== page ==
COVID victims deserve to be more than statistics

Dr. Brent Roussin used to read out loud a list of each COVID-19 death at the beginning of every news conference. The chief provincial public health officer did so, presumably, because he didn’t want the deceased to be a mere statistic on a page. He also did it to emphasize the deadliness of the disease.

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Opinion

Dr. Brent Roussin used to read out loud a list of each COVID-19 death at the beginning of every news conference. The chief provincial public health officer did so, presumably, because he didn’t want the deceased to be a mere statistic on a page. He also did it to emphasize the deadliness of the disease.

“Today I have the sad duty of announcing Manitoba’s first death related to COVID-19,” Roussin said on March 27, 2020. “Our condolences go out to their friends and family.”

It was the beginning of his unwavering commitment to read out the age range and gender of each person who had died of COVID-19, including what area of the province they came from. He did it for almost a year.

Wash your hands, stay home, cancel unnecessary trips, wear a mask, and later, get vaccinated, he urged. Why? Because people were dying. Not just old people, as if that should matter, but Manitobans of all ages, including many in their 20s, 30s and 40s, he reminded the public every chance he got.

Even when COVID-19 deaths began to pile up in record numbers during the two most deadly months of the pandemic — November and December 2020, when 617 Manitobans died — Roussin dutifully read out each death. On Dec. 5, 2020, the worst day of all, when 19 deaths were reported, a sombre Roussin read every single one of them.

DANIEL CRUMP / WINNIPEG FREE PRESS FILES Dr. Brent Roussin used to read out loud a list of each COVID-19 death at the beginning of every news conference. The deaths have become what Roussin didn’t want them to be in early 2020: statistics on a web page.

Wash your hands, stay home, wear a mask, because people are dying, was his daily message.

“I think we all know we can’t continue along these lines. We have to bring these numbers down,” he said at the time. “We can’t keep losing this many Manitobans.”

The number of deaths fell dramatically in January of the following year, after strict public health measures were enacted two months earlier. The death toll would have been far worse without them. Only a few thousand people had been vaccinated by early January.

Fatalities continued to decline in 2021, as vaccines began doing their work. Roussin continued to read out the details of each deceased for a few more months, but then stopped. He still provided daily death counts and offered his condolences, but he no longer read out each individual case. The province continued to list each death in its news releases until March of this year. Then that stopped, too.

Today, the province releases no information about individual COVID-19 deaths. The only data it publishes are aggregate death numbers included in its weekly respiratory surveillance reports.

Today, the province releases no information about individual COVID-19 deaths. The only data it publishes are aggregate death numbers included in its weekly respiratory surveillance reports.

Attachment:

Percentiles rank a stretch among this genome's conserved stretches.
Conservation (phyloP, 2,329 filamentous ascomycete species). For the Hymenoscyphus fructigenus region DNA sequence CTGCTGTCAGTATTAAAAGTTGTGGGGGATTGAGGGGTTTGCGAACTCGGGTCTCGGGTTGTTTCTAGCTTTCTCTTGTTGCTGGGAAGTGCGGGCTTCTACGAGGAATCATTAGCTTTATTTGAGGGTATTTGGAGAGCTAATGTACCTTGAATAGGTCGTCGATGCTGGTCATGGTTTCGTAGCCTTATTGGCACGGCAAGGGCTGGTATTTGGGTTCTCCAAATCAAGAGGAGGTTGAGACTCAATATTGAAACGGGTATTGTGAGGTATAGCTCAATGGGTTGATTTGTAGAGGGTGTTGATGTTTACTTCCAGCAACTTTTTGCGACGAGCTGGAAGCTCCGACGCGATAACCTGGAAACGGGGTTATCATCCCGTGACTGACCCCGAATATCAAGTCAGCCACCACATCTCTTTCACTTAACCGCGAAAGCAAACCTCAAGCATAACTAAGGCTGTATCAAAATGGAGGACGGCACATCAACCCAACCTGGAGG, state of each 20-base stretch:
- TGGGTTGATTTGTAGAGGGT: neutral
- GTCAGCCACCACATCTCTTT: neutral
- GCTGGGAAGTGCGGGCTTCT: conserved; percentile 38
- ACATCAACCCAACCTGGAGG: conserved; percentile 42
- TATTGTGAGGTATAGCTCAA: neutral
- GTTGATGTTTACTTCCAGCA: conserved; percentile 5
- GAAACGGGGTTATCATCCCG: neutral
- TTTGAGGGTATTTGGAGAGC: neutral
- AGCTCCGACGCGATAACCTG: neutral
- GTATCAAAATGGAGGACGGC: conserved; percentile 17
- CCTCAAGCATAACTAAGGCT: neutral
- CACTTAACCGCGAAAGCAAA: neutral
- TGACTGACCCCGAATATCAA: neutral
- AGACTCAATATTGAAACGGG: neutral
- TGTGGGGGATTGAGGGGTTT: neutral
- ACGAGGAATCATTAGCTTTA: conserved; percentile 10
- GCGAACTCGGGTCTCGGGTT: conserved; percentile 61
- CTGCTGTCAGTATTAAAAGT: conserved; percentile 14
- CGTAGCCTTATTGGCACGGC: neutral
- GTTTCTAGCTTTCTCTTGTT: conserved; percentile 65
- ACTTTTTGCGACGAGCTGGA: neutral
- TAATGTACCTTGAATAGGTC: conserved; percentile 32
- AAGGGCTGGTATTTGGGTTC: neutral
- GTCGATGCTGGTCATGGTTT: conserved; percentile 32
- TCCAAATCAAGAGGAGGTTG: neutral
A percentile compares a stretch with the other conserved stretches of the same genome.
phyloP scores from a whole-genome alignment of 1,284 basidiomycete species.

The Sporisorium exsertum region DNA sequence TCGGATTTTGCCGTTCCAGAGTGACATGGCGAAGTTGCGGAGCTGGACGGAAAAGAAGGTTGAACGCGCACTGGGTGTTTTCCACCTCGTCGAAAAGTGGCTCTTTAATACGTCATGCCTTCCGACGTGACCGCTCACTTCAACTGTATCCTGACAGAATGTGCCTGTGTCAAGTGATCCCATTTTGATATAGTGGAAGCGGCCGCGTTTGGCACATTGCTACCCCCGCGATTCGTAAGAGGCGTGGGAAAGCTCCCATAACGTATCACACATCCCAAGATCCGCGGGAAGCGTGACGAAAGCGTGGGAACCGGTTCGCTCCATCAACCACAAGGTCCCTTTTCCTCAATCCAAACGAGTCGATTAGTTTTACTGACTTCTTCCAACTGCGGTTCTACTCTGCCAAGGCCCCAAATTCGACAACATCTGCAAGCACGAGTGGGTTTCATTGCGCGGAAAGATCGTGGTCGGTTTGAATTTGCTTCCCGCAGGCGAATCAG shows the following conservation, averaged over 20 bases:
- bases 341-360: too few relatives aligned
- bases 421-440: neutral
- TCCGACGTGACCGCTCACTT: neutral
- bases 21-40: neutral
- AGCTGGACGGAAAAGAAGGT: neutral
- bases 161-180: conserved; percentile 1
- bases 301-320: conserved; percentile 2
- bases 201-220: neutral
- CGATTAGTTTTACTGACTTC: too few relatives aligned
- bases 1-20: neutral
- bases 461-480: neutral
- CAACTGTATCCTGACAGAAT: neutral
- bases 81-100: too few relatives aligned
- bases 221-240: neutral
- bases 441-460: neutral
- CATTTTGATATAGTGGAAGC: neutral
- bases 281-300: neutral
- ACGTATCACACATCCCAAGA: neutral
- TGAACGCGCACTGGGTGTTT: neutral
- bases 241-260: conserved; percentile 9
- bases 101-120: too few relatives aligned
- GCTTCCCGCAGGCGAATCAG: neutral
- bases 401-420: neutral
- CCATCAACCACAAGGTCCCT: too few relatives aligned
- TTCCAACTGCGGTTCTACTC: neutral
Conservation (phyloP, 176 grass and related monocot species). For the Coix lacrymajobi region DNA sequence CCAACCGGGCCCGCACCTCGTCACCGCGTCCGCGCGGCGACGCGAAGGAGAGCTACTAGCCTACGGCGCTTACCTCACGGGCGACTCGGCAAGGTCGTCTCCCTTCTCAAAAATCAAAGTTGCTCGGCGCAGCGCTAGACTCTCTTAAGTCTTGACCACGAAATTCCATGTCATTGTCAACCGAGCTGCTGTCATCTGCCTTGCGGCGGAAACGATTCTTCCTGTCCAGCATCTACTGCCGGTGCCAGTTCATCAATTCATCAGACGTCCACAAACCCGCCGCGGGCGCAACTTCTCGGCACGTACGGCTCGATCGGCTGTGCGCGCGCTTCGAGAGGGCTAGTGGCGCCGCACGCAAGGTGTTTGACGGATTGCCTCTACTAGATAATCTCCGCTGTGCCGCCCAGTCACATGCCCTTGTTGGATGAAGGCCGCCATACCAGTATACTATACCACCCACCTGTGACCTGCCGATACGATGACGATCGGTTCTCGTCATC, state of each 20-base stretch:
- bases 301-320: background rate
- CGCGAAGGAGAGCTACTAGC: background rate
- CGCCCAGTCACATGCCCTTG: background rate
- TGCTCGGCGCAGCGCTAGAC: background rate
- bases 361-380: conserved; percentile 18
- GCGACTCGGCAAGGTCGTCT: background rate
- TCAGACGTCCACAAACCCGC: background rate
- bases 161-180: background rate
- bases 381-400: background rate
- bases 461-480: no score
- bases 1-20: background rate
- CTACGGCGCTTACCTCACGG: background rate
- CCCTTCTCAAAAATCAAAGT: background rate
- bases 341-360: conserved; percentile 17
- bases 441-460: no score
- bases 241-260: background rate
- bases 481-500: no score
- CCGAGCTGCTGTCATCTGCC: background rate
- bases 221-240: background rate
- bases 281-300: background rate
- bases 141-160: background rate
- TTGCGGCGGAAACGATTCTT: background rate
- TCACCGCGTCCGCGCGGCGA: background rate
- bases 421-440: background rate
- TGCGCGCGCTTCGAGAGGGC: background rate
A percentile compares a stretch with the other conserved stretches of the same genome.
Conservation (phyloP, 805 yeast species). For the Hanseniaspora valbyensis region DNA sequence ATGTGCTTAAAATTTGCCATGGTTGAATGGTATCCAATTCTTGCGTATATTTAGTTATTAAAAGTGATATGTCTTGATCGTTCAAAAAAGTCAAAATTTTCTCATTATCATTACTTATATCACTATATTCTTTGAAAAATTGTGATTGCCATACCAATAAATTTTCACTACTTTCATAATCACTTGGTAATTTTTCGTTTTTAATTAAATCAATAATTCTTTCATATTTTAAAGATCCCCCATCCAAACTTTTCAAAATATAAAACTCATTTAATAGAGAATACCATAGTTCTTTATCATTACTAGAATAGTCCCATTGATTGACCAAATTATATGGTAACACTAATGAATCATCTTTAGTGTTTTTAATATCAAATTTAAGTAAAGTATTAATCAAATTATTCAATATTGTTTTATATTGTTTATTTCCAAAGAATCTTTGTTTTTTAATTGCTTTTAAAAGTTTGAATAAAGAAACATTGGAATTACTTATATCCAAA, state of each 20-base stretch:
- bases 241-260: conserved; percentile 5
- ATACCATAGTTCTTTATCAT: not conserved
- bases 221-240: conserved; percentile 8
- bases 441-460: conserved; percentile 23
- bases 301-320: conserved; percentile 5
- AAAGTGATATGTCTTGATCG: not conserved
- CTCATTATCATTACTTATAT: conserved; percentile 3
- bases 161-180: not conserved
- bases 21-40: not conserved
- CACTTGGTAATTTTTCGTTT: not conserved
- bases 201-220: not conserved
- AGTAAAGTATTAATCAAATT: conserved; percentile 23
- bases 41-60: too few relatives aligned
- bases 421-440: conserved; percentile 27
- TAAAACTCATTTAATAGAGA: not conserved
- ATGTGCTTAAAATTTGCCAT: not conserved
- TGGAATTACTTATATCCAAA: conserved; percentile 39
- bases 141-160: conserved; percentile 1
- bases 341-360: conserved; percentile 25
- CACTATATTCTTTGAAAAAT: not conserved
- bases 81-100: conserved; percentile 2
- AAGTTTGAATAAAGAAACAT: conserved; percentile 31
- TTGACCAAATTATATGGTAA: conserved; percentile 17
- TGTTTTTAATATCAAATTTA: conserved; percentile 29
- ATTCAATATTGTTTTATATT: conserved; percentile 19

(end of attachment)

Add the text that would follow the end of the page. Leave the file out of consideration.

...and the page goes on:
The deaths have become what Roussin didn’t want them to be in early 2020: statistics on a web page.

It’s not that COVID-19 deaths have plummeted and no longer require public reporting. On the contrary: there are more COVID-19 deaths on average in 2022 than there were in 2020 or 2021. There was an average of 17.8 COVID deaths per week in 2020 (from March 27 to Dec. 31) and 12.5 per week in 2021. So far in 2022, there has been an average of 26 per week, more than double last year’s numbers. Worse, the death rate is rising. In May, 161 deaths were reported, that’s an average of 40.3 per week.

Why was there so much concern about “losing this many Manitobans” to COVID-19 early in the pandemic but not now?

It’s not that Roussin or anyone else in public health doesn’t care. Of course they do; they have dedicated their careers to saving lives and keeping people healthy. While no one would expect Roussin to keep reading out every COVID-19 death as he once did, this is an infectious disease that continues to kill and cause severe illness. It calls for a far more robust communication strategy than we’ve seen from government in recent months.

While no one would expect (Dr. Brent) Roussin to keep reading out every COVID-19 death as he once did, this is an infectious disease that continues to kill and cause severe illness.

Why are so many people still dying from COVID-19 (there were 52 new deaths reported Thursday compared with the previous week)? Who are they, and how many have not received at least their third dose of the COVID-19 vaccine?

Are we seeing an increase in deaths among those who only have two shots because of waning efficacy? Shouldn’t we do more to promote first and second boosters, given the higher rates of COVID-19 deaths among those who have not received a booster shot?

Why don’t public health officials hold regular news conferences to answer these and other pressing questions?

Maybe the real question is: when did we become so numb to COVID-19 deaths?

tom.brodbeck@freepress.mb.ca

Tom Brodbeck

Tom Brodbeck
Columnist

Tom has been covering Manitoba politics since the early 1990s and joined the Winnipeg Free Press news team in 2019.

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